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New Guardianship Bill Could Protect Florida Seniors


Legal guardians play an important role in the life of our senior citizens. When a person can no longer take care of themselves or make legal decision, then another person can step in and fill that role. In many situations, guardianship involves a spouse or child taking over an elderly person’s affairs. However, anyone can serve as a guardian, even non-relatives, and wards can be of any age.

Florida’s troubled guardianship program has been in the news lately. Now, the state legislature is set to take up a bill that would provide protection for seniors.

Judicial Approval for Do Not Resuscitate (DNR) Orders

One professional guardian, Rebecca Fierle, made the news recently for signing DNRs without the approval of her wards or even notifying family members. When a DNR is in place, doctors will not provide life-saving treatment such as CPR or life support.

As reported by MyNews 13, the new bill under consideration would outlaw this practice. Under the new law, a guardian would need the court’s permission to put a DNR in place for a ward. In theory, this would prevent abuse, since a judge can hold a hearing on the issue. Judges can also decline to approve a DNR if there is insufficient evidence an incapacitated ward would want one.

Reporting Requirements for Payments

The guardianship relationship often presents the opportunity for financial exploitation. If a guardian gets control of someone’s finances, then he or she can often write checks with little oversight.  Some guardians have even sold a ward’s home for below the market value. The bill under consideration would put in place detailed reporting requirements regarding payments.

Limiting the Use of Professional Guardians

Many guardians are loving family members who step reluctantly into the role. However, Florida also allows professional guardians—people who are unrelated to the ward who agree to serve in this capacity and who do so for a fee. The Department of Elder Affairs hires some professional guardians who will serve in this capacity for those without family members or the funds to pay their own guardian.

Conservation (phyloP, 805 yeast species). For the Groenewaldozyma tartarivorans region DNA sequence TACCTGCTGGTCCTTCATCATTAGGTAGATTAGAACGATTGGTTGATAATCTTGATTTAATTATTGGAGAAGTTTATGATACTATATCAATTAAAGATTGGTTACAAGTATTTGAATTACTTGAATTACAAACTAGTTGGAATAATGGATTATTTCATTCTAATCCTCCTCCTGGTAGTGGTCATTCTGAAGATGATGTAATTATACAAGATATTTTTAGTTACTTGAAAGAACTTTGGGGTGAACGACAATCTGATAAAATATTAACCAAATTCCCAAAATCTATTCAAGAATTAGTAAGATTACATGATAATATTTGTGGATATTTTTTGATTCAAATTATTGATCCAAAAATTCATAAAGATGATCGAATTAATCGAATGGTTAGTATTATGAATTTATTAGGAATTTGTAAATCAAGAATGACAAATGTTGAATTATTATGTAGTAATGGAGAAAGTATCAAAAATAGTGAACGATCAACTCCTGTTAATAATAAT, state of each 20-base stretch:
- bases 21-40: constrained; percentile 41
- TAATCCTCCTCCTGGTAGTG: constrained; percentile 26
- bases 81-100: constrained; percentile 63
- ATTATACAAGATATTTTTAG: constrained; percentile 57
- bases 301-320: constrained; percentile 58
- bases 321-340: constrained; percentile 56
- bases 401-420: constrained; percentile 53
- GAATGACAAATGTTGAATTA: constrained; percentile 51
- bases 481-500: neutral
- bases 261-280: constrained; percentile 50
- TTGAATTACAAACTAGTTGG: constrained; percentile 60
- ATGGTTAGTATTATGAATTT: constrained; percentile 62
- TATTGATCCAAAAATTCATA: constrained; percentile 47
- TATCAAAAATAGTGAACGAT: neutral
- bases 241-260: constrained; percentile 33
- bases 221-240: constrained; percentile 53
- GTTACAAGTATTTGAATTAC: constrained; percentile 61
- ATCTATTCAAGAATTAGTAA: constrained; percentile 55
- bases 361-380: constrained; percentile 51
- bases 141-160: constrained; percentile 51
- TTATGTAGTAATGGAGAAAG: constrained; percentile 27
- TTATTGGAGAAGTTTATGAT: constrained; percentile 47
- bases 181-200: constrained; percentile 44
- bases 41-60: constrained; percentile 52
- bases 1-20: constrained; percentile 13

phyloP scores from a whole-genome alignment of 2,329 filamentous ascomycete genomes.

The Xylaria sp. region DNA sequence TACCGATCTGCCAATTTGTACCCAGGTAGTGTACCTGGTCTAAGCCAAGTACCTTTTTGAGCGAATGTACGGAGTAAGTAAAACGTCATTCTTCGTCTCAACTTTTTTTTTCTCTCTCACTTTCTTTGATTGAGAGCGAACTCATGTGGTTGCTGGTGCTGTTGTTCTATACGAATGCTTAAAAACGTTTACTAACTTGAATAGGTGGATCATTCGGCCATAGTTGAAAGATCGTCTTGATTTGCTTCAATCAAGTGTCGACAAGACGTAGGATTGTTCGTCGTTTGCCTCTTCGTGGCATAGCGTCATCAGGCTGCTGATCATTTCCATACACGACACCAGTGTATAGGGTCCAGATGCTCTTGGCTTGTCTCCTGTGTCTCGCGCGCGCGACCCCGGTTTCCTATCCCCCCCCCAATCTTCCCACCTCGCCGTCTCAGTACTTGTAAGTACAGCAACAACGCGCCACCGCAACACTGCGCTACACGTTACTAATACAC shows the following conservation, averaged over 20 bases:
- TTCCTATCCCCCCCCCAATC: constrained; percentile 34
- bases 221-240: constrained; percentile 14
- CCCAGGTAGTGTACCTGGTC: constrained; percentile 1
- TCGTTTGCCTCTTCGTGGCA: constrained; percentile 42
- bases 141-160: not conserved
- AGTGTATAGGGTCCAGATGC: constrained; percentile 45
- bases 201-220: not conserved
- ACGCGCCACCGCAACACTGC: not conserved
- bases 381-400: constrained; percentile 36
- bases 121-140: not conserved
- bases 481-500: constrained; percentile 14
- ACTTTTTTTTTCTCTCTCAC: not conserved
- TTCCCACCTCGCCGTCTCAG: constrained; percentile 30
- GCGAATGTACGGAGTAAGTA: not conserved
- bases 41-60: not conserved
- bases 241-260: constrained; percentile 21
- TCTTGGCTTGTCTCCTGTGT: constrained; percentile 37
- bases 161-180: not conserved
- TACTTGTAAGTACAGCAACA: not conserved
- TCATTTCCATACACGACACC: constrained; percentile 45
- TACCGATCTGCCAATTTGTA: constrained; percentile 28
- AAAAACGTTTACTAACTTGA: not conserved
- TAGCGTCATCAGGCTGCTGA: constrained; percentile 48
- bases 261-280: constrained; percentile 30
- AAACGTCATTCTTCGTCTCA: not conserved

The new bill would limit this practice by making it harder for people to petition a court to be named a guardian if they are unrelated to the ward. This change would not affect most people; however, if you have no surviving family members, then this change could impact who can serve and the process for getting them appointed.

Protecting Our Most Vulnerable Citizens

The ability to make decisions for oneself can erode slowly over time or suddenly, as with the onset of dementia or stroke. If you have a loved one who you are concerned about, you should meet with an attorney to discuss potential guardianship. The process is not overly cumbersome, but you would benefit from legal guidance.

At Millhorn Elder Law Planning Group, our practice is devoted to elder law. Our skilled and compassionate Central Florida guardianship attorneys understand the complexity of the guardianship laws in Florida and how to petition the court to create a guardianship. Contact us today, 800-743-9732, to schedule a free consultation with a member of our law firm. We serve The Villages exclusively.






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